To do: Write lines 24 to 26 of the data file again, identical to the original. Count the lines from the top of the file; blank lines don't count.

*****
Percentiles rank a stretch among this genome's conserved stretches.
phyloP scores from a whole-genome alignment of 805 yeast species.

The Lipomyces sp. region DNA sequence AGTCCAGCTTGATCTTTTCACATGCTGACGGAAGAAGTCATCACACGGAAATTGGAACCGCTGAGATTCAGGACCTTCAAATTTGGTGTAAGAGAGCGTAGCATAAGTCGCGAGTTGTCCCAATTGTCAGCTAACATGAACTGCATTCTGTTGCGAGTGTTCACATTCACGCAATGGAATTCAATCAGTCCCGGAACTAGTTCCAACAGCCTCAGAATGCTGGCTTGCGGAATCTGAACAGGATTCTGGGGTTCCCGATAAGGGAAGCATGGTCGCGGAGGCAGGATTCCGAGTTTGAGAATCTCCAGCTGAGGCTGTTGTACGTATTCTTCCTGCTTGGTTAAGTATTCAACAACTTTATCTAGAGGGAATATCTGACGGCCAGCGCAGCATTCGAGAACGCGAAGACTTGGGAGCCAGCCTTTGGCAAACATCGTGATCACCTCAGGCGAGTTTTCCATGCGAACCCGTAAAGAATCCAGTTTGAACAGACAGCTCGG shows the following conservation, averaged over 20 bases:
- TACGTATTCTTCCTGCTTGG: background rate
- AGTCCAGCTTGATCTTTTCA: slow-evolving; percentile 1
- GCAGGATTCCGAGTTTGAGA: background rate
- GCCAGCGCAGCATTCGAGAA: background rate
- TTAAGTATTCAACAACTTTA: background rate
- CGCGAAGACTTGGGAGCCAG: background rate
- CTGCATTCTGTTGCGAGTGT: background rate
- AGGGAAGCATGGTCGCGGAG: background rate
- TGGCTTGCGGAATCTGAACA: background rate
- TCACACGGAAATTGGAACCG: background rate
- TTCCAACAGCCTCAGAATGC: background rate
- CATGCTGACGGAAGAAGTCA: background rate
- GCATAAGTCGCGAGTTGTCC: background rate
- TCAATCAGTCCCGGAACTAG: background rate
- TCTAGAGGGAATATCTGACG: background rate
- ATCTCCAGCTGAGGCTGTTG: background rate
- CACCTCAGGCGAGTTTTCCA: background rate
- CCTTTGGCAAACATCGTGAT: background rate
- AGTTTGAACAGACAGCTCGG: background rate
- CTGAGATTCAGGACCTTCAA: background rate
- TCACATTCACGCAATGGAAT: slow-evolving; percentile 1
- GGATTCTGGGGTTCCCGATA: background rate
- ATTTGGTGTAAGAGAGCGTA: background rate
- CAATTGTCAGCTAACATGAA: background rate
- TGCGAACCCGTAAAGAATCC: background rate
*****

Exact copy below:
- TCACATTCACGCAATGGAAT: slow-evolving; percentile 1
- GGATTCTGGGGTTCCCGATA: background rate
- ATTTGGTGTAAGAGAGCGTA: background rate